Define the population you want to work with
Kelsey thinks that it is essential to define the population you want to work with, and learn as much hands on as possible about the position you want to achieve while still studying. Take the time to gain experience directly, as this can make all the difference in your career. As a PhD student, she is now leveraging her direct field and clinical experience with research and policy work, the majority of which she currently does on a volunteer basis.
Early in her career, she also struggled with defining where to go within the migration field, as at the time there was no degree in the field, and hardly anyone was doing this line of work. She often had challenges moving up or around within a position or company, and found herself wanting more training and opportunities to grow. This is why she often needed to change her course or position.
Because of this, moving around and testing positions and programmes was really the only way for her to learn and grow, which yielded positive results:
“I’ve been able to now inform policy on a state and national level, and am asked to be a ‘thought leader’ on many different aspects of migrant integration and support.”
The job she currently has, she says, is more than she ever thought was possible:
“I am in between the civil society programs serving the population I feel so passionate about and the government, so I am able to work as a thought leader and an advisor on all levels.”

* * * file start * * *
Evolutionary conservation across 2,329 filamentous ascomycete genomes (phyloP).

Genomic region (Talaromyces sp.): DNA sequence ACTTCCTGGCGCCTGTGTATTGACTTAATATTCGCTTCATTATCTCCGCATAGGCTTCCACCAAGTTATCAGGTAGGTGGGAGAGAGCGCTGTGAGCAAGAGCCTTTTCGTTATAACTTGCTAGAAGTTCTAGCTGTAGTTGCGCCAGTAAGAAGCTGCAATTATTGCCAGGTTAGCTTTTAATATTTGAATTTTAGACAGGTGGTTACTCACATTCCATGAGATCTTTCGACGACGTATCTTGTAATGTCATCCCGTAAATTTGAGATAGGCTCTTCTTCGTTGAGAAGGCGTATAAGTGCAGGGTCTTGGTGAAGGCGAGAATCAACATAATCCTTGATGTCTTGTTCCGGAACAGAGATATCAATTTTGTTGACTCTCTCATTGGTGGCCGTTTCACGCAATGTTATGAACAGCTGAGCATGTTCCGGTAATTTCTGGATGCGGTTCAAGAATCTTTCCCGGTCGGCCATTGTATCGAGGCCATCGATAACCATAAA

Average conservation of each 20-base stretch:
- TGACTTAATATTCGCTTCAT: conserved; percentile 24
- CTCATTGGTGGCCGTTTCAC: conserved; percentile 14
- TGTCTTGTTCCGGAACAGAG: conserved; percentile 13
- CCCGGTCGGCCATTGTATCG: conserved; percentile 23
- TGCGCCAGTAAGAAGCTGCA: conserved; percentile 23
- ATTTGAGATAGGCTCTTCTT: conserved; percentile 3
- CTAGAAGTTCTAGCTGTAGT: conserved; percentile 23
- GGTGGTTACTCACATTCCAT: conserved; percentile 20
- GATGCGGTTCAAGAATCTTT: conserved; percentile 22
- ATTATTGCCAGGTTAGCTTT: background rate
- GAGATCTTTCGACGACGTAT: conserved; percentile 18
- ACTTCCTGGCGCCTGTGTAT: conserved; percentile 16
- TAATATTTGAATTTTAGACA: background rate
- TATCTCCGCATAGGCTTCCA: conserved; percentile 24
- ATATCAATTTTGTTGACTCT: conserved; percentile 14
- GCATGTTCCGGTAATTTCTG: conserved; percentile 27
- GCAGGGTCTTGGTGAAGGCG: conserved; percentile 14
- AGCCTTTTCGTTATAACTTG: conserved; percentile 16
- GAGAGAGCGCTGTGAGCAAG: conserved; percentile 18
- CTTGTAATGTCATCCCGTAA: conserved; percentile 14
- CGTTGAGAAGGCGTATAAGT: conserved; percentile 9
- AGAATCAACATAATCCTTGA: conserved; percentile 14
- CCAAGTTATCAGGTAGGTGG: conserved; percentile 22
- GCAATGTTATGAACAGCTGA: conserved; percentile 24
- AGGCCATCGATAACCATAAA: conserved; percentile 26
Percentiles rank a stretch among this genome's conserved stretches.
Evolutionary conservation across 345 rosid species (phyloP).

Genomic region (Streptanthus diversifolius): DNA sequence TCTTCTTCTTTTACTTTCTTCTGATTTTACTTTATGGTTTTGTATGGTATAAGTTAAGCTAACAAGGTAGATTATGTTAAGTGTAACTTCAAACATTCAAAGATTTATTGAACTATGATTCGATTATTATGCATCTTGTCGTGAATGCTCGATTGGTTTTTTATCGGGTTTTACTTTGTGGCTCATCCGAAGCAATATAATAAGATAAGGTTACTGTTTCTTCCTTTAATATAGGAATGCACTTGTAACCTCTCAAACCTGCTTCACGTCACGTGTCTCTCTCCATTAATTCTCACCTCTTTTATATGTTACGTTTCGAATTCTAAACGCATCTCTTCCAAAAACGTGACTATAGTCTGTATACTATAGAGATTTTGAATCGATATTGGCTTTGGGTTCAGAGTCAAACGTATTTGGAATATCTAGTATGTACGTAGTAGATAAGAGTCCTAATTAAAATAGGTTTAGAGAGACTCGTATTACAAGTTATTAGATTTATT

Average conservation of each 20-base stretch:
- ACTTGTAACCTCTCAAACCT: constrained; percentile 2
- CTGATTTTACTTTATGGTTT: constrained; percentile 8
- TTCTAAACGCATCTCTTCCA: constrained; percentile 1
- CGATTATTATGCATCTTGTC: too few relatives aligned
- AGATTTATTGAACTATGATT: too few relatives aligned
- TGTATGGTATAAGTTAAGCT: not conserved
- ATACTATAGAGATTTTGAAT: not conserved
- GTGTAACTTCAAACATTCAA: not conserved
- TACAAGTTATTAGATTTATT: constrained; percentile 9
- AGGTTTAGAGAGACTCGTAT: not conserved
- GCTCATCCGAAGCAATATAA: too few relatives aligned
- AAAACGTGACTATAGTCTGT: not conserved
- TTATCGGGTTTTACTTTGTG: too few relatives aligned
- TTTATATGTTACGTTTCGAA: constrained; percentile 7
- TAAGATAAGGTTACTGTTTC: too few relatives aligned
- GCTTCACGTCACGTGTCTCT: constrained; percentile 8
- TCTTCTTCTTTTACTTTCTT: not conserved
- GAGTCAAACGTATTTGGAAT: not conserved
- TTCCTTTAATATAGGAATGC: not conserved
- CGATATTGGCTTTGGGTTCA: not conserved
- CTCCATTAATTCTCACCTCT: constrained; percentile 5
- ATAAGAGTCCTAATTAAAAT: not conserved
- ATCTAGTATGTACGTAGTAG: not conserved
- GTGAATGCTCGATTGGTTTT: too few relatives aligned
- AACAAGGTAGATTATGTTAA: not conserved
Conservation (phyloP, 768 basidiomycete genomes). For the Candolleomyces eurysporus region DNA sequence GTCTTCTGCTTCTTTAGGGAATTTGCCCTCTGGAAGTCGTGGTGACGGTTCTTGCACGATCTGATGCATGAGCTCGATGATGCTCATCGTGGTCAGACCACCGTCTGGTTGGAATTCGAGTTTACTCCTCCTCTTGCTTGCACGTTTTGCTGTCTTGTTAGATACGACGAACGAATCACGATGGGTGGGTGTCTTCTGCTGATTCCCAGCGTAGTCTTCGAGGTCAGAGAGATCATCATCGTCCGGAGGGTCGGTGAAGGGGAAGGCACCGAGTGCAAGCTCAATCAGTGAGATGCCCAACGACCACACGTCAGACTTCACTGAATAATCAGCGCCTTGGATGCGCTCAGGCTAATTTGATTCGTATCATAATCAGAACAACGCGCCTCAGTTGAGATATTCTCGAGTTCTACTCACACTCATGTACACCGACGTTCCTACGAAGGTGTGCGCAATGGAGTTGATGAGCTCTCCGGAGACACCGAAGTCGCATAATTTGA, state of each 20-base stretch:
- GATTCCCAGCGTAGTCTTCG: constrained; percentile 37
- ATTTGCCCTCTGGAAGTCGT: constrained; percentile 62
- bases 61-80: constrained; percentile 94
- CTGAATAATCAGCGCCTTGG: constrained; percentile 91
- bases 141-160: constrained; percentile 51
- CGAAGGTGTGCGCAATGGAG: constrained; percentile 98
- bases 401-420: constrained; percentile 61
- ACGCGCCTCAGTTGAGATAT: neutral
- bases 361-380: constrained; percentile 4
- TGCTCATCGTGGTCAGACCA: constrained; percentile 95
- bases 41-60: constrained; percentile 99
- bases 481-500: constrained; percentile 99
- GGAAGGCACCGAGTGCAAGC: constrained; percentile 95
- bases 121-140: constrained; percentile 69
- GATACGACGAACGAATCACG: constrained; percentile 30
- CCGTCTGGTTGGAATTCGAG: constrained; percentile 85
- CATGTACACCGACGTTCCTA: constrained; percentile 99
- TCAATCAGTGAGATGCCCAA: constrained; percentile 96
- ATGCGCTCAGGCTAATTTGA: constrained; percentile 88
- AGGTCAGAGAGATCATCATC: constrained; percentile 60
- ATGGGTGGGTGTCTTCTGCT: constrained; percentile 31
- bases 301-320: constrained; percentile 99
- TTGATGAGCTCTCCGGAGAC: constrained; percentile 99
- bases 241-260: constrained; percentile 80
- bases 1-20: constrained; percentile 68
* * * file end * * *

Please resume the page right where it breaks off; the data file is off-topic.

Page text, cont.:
Struggling against Eurocentrism on many levels
Her experience as a migrant worker herself was a struggle. After she arrived to Portugal, she thought she would be able to work as a consultant or a researcher within the UN or another international organisation, but this was not really feasible as she is a non-EU resident:
“I was unable to work within many offices, and those which did not require EU citizenship or residency required physical movement to that country (Switzerland, Belgium etc.), and thus I was barred from applying to most positions. I also found my experience often wasn’t transferable in Europe as well, which was a shame because I would have loved to move away from working exclusively in the US.”
In the broader sense, Kelsey would love to see more accommodation by international organisations in the field of migration, and those organisations serving migrant populations to be less bordered.
“On a global scale, it seems the bars against professionals and researchers outside of Europe to be incredibly problematic to negotiate, which leaves the ‘international’ community which is responding globally to migration issues to remain quite Eurocentric. This includes research and policy work, and would love to see growth of such institutions be developed in the Global South, and accepted more eagerly into the migrations field.”
Tips for success
“Keep with it, again we need more professionals in this field. It is rewarding, interesting, continually changing and perhaps I’m biased, but probably some of the most important work out there.”
*INSMS is always looking for interesting career paths of former migration students. If you would like to share your professional history with the network, please contact us by email: email@example.com, Subject: P2P campaign